We Are Social Media
(Or, Is Social Media Us?)
June 5, 2017
The question is, does social media reflect America or has it shaped America? Perhaps the question lacks an answer, but terse, cutting remarks are the norm these days. It’s hip – allegedly. The anonymity – in some cases – and lack of face-to-face communication – in other cases – emboldens people to exhibit behaviors beyond socially acceptable norms. Rather ironic for “social” media.
In some cases, people simply shed the limits of normalcy, which are nothing but chains to their warped ways. Social media provides the platform for them to be their perverse selves. Kathy Griffin and her outlandish “beheading” photo of President Trump comes to mind. We already knew she was a vicious, despicable human being. Twitter just provides an outlet for her antics.
There are many more on Twitter, just like her.
On Facebook, where users get to wax not-so-eloquently using 10 million words or less (give or take), the arguments grow long-winded and personal. The next William F. Buckley writes his quadruple-column-length screed about the finer points of the differences between the impeachment of President Andrew Johnson and the current calls for impeachment of President Trump by some Democrats. Quit snoring, will ya?
And it was all written without a single bathroom break.
Twitter, with its limit of 140 characters, is a rancorous world – in little snippets. People quite frequently express themselves in “R-rated” assaults, and it can get even worse. The only perils for discipline on Twitter are making violent threats or being so conservative that it gets on the nerves of the Twitter rulers. Well, that last point is not official, but it is apparent that the Twitterverse is a biased world. Conservative hashtags rarely trend and often are difficult to find.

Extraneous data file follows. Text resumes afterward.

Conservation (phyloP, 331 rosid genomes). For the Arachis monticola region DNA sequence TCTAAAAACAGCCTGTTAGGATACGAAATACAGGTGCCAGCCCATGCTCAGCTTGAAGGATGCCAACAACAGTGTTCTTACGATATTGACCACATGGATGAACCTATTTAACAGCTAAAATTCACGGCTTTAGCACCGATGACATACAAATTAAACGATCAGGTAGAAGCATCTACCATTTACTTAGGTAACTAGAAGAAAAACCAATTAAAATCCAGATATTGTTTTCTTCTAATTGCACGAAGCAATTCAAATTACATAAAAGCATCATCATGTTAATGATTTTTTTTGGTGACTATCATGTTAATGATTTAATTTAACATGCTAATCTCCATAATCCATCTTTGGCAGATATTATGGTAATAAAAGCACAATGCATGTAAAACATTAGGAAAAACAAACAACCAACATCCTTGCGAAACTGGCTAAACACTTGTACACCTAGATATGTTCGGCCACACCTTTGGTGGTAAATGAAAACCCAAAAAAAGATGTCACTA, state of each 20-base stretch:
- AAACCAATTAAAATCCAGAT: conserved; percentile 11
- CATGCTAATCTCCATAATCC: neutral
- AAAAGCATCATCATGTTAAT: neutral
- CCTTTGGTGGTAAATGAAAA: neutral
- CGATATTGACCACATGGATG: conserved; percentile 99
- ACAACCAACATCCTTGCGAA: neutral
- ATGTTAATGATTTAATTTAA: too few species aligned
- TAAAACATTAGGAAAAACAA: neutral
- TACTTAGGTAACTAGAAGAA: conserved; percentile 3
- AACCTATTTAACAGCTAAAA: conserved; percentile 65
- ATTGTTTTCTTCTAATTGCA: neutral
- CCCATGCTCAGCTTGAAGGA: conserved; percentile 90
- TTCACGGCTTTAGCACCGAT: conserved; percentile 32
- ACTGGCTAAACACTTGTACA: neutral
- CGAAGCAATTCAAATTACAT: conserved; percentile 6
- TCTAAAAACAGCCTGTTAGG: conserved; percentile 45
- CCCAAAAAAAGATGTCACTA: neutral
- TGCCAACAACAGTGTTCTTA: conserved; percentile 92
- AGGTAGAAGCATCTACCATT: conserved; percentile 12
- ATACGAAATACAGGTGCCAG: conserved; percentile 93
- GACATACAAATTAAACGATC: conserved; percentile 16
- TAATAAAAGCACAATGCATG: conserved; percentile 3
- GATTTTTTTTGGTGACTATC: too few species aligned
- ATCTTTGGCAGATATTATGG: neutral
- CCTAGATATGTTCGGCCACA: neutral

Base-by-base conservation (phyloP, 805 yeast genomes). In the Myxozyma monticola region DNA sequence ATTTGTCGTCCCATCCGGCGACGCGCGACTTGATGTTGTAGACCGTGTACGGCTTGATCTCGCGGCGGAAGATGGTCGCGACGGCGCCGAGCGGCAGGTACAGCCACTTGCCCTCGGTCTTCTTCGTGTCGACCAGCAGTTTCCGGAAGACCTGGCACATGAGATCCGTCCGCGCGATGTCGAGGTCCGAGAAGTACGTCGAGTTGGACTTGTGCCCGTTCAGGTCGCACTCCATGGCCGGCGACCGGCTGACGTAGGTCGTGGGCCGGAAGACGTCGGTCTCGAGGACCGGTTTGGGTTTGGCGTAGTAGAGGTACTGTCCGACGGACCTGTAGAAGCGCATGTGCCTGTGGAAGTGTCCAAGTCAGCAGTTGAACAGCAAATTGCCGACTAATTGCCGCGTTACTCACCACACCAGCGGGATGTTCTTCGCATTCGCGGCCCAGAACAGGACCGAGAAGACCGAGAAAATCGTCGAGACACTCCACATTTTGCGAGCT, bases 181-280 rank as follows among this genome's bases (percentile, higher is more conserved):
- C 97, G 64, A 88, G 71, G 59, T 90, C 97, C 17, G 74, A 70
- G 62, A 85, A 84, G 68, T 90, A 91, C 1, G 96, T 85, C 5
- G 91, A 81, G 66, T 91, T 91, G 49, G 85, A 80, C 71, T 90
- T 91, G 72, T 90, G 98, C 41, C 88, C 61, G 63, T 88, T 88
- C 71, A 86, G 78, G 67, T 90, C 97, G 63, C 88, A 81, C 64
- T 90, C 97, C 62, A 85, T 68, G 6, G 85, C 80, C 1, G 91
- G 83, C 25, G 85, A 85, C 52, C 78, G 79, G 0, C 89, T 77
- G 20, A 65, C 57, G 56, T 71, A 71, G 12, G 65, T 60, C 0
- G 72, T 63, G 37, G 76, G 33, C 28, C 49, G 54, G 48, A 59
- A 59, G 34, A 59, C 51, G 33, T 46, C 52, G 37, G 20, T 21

The positive aspect of social media is that everyone has a voice. The negative aspect is that too many people don’t know when to shut up.
The Left does a better job of maintaining a social media presence. On numerous occasions, politicians and advertisers have been frightened by what appears to be a public outcry. The most recent example occurred when Sean Hannity discussed obvious concerns about the murder of DNC staffer Seth Rich. Fortunately, USAA figured out, evidently, that only a few faux-wounded souls were truly upset by Hannity upsetting the DNC.
For those who are drinkers, the best advice is, don’t do social media when drunk. When I read the tweet of a Colorado sportswriter after the Indianapolis 500, uncomfortable with a Japanese man winning the race just a raw 77 years after the war with Japan ended, I had no doubt he would lose his job. The tweet was foolish, but any statement, harmless or filthy, that offends the Holy Trinity of Liberalism – Race, Gender, and Sexual Identity – will bring unholy annihilation onto the head of the offender. The sportswriter may not have been drunk, but he should have been. At least then he would have had an excuse for his foolishness.
This is the era when a person can lose a job for not being in agreement with the liberal establishment. Outside ideas need not be thought, let alone spoken or written.